<p>The default transformation should be natural case (i.e. no transformation of case sensitivity or adding/removing underscores, etc.).</p>

<p><a class="external-link" href=""></a></p>


<li>The ZF is targeting those who want something <strong>extremely</strong> simple and easy to use. Thus, a degree of sophistication, complexity, and robustness can be sacrificed, if the result significantly reduces the learning curve and number of lines of code required to use the ZF. So the ZF version of a "pluggable architecture" might be vastly simpler than typical, but it results and benefits from a design by choice.</li>
<li>In general, Zend_Db* should support existing DB schemas without forcing them to alter it to work with the ZF.</li>


<li>For the purposes of this wiki page, <em>PHP programmatic names</em> are restricted to valid PHP identifiers: <code><ac:link><ri:page ri:content-title="a-zA-Z_\x7f-\xff" /></ac:link><ac:link><ri:page ri:content-title="a-zA-Z0-9_\x7f-\xff" /></ac:link>*</code> If we forgoe this constraint, then <code>$row->columnName</code> will not work, if the column name used by the DB is not a legal PHP identifier.</li>
<li>Each adapter will support proper quoting of identifiers, including column names and table names (some DBs do not use the same quoting syntax for all identifiers).</li>
<li>Each ZF DB adapter will support pluggable filters that can transform names (identifiers) used in DB schemas to programmatic names (identifiers) used in both the ZF and userland code written for the ZF.</li>
<li>The pluggable system will support using different transformation filters for each of the following tasks:
<li>database instance names to/from PHP compatible programmatic names (a single RDBMS system/cluster might contain several database instances accessible via a single socket connection, such as with <code>mysqli_select_db()</code>.</li>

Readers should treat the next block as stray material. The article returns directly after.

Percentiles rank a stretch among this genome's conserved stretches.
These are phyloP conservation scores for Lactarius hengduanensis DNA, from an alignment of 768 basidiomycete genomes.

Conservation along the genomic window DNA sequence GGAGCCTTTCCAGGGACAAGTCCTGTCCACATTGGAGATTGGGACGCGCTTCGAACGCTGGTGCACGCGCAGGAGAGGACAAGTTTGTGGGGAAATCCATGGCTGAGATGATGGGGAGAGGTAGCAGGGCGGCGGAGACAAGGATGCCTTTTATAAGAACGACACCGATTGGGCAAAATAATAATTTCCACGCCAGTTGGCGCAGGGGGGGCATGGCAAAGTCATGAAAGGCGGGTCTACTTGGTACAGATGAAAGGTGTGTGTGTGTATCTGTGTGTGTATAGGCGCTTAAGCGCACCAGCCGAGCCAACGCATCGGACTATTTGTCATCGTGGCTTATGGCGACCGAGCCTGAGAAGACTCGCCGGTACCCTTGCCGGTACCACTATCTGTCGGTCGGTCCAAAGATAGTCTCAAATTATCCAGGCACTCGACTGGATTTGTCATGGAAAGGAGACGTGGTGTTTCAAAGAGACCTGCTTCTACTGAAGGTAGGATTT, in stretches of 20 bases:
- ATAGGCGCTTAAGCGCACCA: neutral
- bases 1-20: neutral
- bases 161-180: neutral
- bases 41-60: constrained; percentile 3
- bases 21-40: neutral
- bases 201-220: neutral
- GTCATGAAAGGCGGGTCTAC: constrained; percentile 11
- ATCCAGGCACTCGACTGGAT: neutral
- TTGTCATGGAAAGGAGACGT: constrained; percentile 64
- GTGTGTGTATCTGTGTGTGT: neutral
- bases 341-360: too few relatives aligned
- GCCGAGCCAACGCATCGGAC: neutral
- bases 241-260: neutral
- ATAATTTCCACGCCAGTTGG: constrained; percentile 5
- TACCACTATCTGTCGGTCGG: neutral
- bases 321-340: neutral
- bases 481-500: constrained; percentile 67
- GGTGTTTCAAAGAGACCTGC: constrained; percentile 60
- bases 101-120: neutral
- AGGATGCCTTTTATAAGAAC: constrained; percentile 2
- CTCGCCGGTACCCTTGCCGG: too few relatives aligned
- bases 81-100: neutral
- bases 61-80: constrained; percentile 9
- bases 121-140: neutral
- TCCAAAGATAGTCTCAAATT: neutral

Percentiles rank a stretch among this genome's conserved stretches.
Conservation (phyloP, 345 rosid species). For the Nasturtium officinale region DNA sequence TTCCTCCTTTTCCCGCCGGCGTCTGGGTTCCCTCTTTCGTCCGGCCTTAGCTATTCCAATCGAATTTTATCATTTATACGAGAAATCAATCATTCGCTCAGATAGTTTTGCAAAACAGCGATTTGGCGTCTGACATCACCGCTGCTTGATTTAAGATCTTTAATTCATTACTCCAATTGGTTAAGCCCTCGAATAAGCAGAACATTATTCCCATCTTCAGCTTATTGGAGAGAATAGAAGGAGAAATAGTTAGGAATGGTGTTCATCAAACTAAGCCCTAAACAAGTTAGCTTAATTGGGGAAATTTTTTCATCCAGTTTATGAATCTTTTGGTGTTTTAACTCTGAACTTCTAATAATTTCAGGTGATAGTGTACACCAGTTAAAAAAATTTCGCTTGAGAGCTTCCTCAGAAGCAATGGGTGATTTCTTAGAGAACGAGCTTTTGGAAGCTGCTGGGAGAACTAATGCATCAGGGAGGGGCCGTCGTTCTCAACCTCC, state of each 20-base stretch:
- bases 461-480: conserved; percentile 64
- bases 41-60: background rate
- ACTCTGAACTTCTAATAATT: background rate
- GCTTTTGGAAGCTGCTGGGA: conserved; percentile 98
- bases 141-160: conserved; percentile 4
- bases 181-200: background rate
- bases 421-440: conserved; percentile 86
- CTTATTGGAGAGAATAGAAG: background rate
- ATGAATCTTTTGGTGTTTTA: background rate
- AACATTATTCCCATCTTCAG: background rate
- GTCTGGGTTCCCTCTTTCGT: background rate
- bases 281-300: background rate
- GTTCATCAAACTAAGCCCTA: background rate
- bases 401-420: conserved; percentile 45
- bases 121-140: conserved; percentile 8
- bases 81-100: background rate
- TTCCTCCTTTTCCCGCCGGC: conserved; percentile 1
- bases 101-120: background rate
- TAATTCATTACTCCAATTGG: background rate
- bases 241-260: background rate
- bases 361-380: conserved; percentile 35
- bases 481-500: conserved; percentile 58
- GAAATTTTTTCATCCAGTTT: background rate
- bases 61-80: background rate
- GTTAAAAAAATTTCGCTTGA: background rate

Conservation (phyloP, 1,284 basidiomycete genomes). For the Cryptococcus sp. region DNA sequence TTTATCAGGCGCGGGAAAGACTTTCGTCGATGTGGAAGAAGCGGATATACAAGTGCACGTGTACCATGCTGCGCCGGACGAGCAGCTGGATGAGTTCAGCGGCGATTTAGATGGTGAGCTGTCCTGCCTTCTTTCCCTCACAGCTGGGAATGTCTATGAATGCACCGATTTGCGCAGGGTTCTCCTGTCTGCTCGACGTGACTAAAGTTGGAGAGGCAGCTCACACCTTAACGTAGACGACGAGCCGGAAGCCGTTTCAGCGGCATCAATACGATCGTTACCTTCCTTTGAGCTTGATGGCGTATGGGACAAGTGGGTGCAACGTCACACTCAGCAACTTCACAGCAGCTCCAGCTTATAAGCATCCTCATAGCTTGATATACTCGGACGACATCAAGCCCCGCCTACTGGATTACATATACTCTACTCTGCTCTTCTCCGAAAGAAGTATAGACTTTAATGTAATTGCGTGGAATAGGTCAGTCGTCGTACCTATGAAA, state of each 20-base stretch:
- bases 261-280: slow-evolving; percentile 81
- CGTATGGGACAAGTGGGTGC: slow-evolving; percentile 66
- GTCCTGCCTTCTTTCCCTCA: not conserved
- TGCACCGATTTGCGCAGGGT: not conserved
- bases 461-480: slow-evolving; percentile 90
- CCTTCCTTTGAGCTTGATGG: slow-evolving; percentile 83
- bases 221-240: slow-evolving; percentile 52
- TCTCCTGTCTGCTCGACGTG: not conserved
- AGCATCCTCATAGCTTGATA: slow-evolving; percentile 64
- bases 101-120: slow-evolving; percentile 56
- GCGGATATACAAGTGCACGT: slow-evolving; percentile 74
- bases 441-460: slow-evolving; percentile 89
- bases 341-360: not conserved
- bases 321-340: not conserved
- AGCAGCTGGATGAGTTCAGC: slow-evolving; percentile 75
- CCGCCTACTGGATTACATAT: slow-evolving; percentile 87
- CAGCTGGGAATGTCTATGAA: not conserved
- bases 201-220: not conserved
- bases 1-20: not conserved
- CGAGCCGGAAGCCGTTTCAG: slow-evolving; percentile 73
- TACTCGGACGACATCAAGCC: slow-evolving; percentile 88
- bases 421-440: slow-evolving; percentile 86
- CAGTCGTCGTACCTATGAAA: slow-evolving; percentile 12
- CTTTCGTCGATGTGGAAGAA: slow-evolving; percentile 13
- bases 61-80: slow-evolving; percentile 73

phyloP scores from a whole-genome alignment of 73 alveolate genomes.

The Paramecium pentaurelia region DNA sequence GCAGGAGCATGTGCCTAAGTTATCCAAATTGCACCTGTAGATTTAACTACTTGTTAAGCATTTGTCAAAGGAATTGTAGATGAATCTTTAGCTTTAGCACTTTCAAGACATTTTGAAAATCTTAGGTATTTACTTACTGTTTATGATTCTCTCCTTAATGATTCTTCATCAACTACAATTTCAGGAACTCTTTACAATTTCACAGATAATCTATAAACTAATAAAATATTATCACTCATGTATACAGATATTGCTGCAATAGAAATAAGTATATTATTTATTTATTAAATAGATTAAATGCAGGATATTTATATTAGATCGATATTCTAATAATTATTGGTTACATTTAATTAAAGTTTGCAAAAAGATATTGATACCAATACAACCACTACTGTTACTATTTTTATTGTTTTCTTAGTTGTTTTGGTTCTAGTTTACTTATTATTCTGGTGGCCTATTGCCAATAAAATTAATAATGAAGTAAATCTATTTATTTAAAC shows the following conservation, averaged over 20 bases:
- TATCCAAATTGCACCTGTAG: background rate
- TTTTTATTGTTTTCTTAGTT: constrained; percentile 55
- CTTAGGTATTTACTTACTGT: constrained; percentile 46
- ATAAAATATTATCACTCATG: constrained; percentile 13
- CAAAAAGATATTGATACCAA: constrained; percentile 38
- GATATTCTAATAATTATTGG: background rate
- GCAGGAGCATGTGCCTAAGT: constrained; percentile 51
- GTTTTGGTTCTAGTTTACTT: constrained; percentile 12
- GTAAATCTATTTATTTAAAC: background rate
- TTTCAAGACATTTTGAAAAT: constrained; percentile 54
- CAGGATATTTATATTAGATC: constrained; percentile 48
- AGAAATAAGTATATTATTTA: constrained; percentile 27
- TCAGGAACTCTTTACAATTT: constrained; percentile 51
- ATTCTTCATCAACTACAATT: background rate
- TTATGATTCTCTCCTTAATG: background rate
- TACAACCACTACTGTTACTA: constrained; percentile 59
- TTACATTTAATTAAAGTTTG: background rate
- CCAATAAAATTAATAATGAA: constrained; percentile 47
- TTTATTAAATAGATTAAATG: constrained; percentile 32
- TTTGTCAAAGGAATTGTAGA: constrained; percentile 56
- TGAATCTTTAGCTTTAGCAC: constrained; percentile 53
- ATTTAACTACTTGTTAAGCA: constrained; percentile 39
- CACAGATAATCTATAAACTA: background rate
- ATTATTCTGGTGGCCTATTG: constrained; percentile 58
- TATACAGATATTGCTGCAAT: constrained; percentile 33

<li>table names to/from PHP compatible programmatic names</li>
<li>column names to/from PHP compatible programmatic names</li>
<li>Natural case will be the default (no transformation, exact case) for all ZF DB adapters.</li>
<li>A developer will be able to choose their preferred way of programmatically referring to table and column names. We are currently working on the details of how the DB adapters might work together with plugins to transform table and column names.</li>
<li>The developer will be able to override the default names of primary keys and such, as used by Zend_Db_Table.</li>
<li>Zend_Db_Table will allow the developer to We've had problems with forcing case conversions with other DBs, and would like to find ways to support whatever case/spelling/punctuation users want to use. Perhaps there should be Zend_Db_Table setting in the Zend registry to specify a default primary key?</li>
<li>Since some Zend DB adapters will allow switching between database instances using the same DB adapter instance (e.g. <code>mysqli_select_db()</code>), the DB adapters should allow dynamic registration of tranformation filter plugins.</li>

<li>Some developers have UTF8 column names for existing databases (e.g. MySQL), and are trying to use these databases with the ZF.</li>
<li>Simultaneously, we're also working on trying to find a "preferred" way of dealing with "plugins" in the ZF: <a class="external-link" href=""></a></li>
<li>Always good to have another head to think about problems and solutions <ac:emoticon ac:name="smile" /></li>